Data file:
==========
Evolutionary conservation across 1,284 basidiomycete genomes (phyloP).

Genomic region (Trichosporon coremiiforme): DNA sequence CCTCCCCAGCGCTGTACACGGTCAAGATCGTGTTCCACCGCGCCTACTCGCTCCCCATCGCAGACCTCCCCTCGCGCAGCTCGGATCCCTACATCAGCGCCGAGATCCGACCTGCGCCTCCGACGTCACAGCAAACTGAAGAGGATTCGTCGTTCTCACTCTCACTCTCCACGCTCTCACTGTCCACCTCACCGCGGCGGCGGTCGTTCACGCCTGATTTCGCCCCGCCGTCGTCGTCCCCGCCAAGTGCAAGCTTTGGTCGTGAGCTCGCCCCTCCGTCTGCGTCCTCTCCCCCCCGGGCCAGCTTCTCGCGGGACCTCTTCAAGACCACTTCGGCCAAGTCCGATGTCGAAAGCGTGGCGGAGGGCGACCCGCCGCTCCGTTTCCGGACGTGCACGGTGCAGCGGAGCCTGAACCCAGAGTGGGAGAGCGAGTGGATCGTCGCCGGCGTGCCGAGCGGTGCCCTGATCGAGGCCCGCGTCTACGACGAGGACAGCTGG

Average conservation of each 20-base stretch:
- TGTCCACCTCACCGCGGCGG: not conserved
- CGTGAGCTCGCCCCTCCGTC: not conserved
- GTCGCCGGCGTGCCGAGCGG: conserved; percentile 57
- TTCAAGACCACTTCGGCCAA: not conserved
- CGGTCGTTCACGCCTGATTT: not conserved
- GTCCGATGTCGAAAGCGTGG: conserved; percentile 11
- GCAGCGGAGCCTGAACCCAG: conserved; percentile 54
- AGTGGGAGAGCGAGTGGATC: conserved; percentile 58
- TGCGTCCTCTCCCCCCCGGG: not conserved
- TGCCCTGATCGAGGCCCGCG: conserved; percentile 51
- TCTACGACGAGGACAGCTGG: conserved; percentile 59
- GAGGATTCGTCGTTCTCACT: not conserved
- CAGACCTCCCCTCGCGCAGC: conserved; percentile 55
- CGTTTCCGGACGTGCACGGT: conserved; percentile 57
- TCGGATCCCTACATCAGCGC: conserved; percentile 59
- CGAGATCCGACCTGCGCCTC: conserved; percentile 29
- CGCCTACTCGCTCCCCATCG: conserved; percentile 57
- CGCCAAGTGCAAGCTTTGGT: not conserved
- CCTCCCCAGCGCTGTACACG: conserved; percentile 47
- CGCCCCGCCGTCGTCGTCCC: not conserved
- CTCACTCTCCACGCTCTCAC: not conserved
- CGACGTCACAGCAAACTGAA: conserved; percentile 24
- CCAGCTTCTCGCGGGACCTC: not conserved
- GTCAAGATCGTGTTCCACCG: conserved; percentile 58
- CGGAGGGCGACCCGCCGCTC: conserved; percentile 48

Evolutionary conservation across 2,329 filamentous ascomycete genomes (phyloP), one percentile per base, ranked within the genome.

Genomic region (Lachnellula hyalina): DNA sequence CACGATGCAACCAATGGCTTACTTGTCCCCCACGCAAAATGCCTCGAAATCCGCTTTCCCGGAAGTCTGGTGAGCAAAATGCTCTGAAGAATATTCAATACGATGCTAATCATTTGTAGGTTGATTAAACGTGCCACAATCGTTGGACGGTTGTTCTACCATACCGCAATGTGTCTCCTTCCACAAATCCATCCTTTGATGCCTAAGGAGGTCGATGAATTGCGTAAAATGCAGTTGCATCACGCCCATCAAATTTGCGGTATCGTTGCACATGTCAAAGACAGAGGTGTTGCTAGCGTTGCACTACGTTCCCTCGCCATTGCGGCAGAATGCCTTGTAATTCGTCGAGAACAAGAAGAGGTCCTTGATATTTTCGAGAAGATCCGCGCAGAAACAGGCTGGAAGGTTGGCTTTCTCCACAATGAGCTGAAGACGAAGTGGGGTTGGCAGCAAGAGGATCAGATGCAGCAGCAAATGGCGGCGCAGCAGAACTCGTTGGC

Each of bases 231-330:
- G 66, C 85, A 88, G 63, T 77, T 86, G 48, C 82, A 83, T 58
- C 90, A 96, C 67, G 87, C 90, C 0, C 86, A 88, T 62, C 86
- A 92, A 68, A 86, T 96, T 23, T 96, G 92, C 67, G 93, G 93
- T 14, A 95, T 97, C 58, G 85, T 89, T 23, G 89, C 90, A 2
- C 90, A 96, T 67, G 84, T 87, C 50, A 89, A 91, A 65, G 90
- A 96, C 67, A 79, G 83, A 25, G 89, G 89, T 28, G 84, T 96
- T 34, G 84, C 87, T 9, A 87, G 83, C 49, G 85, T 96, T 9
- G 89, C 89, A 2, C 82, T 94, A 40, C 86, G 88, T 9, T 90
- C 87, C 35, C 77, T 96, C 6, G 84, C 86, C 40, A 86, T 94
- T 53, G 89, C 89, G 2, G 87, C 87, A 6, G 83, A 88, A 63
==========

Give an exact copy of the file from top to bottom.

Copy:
Evolutionary conservation across 1,284 basidiomycete genomes (phyloP).

Genomic region (Trichosporon coremiiforme): DNA sequence CCTCCCCAGCGCTGTACACGGTCAAGATCGTGTTCCACCGCGCCTACTCGCTCCCCATCGCAGACCTCCCCTCGCGCAGCTCGGATCCCTACATCAGCGCCGAGATCCGACCTGCGCCTCCGACGTCACAGCAAACTGAAGAGGATTCGTCGTTCTCACTCTCACTCTCCACGCTCTCACTGTCCACCTCACCGCGGCGGCGGTCGTTCACGCCTGATTTCGCCCCGCCGTCGTCGTCCCCGCCAAGTGCAAGCTTTGGTCGTGAGCTCGCCCCTCCGTCTGCGTCCTCTCCCCCCCGGGCCAGCTTCTCGCGGGACCTCTTCAAGACCACTTCGGCCAAGTCCGATGTCGAAAGCGTGGCGGAGGGCGACCCGCCGCTCCGTTTCCGGACGTGCACGGTGCAGCGGAGCCTGAACCCAGAGTGGGAGAGCGAGTGGATCGTCGCCGGCGTGCCGAGCGGTGCCCTGATCGAGGCCCGCGTCTACGACGAGGACAGCTGG

Average conservation of each 20-base stretch:
- TGTCCACCTCACCGCGGCGG: not conserved
- CGTGAGCTCGCCCCTCCGTC: not conserved
- GTCGCCGGCGTGCCGAGCGG: conserved; percentile 57
- TTCAAGACCACTTCGGCCAA: not conserved
- CGGTCGTTCACGCCTGATTT: not conserved
- GTCCGATGTCGAAAGCGTGG: conserved; percentile 11
- GCAGCGGAGCCTGAACCCAG: conserved; percentile 54
- AGTGGGAGAGCGAGTGGATC: conserved; percentile 58
- TGCGTCCTCTCCCCCCCGGG: not conserved
- TGCCCTGATCGAGGCCCGCG: conserved; percentile 51
- TCTACGACGAGGACAGCTGG: conserved; percentile 59
- GAGGATTCGTCGTTCTCACT: not conserved
- CAGACCTCCCCTCGCGCAGC: conserved; percentile 55
- CGTTTCCGGACGTGCACGGT: conserved; percentile 57
- TCGGATCCCTACATCAGCGC: conserved; percentile 59
- CGAGATCCGACCTGCGCCTC: conserved; percentile 29
- CGCCTACTCGCTCCCCATCG: conserved; percentile 57
- CGCCAAGTGCAAGCTTTGGT: not conserved
- CCTCCCCAGCGCTGTACACG: conserved; percentile 47
- CGCCCCGCCGTCGTCGTCCC: not conserved
- CTCACTCTCCACGCTCTCAC: not conserved
- CGACGTCACAGCAAACTGAA: conserved; percentile 24
- CCAGCTTCTCGCGGGACCTC: not conserved
- GTCAAGATCGTGTTCCACCG: conserved; percentile 58
- CGGAGGGCGACCCGCCGCTC: conserved; percentile 48

Evolutionary conservation across 2,329 filamentous ascomycete genomes (phyloP), one percentile per base, ranked within the genome.

Genomic region (Lachnellula hyalina): DNA sequence CACGATGCAACCAATGGCTTACTTGTCCCCCACGCAAAATGCCTCGAAATCCGCTTTCCCGGAAGTCTGGTGAGCAAAATGCTCTGAAGAATATTCAATACGATGCTAATCATTTGTAGGTTGATTAAACGTGCCACAATCGTTGGACGGTTGTTCTACCATACCGCAATGTGTCTCCTTCCACAAATCCATCCTTTGATGCCTAAGGAGGTCGATGAATTGCGTAAAATGCAGTTGCATCACGCCCATCAAATTTGCGGTATCGTTGCACATGTCAAAGACAGAGGTGTTGCTAGCGTTGCACTACGTTCCCTCGCCATTGCGGCAGAATGCCTTGTAATTCGTCGAGAACAAGAAGAGGTCCTTGATATTTTCGAGAAGATCCGCGCAGAAACAGGCTGGAAGGTTGGCTTTCTCCACAATGAGCTGAAGACGAAGTGGGGTTGGCAGCAAGAGGATCAGATGCAGCAGCAAATGGCGGCGCAGCAGAACTCGTTGGC

Each of bases 231-330:
- G 66, C 85, A 88, G 63, T 77, T 86, G 48, C 82, A 83, T 58
- C 90, A 96, C 67, G 87, C 90, C 0, C 86, A 88, T 62, C 86
- A 92, A 68, A 86, T 96, T 23, T 96, G 92, C 67, G 93, G 93
- T 14, A 95, T 97, C 58, G 85, T 89, T 23, G 89, C 90, A 2
- C 90, A 96, T 67, G 84, T 87, C 50, A 89, A 91, A 65, G 90
- A 96, C 67, A 79, G 83, A 25, G 89, G 89, T 28, G 84, T 96
- T 34, G 84, C 87, T 9, A 87, G 83, C 49, G 85, T 96, T 9
- G 89, C 89, A 2, C 82, T 94, A 40, C 86, G 88, T 9, T 90
- C 87, C 35, C 77, T 96, C 6, G 84, C 86, C 40, A 86, T 94
- T 53, G 89, C 89, G 2, G 87, C 87, A 6, G 83, A 88, A 63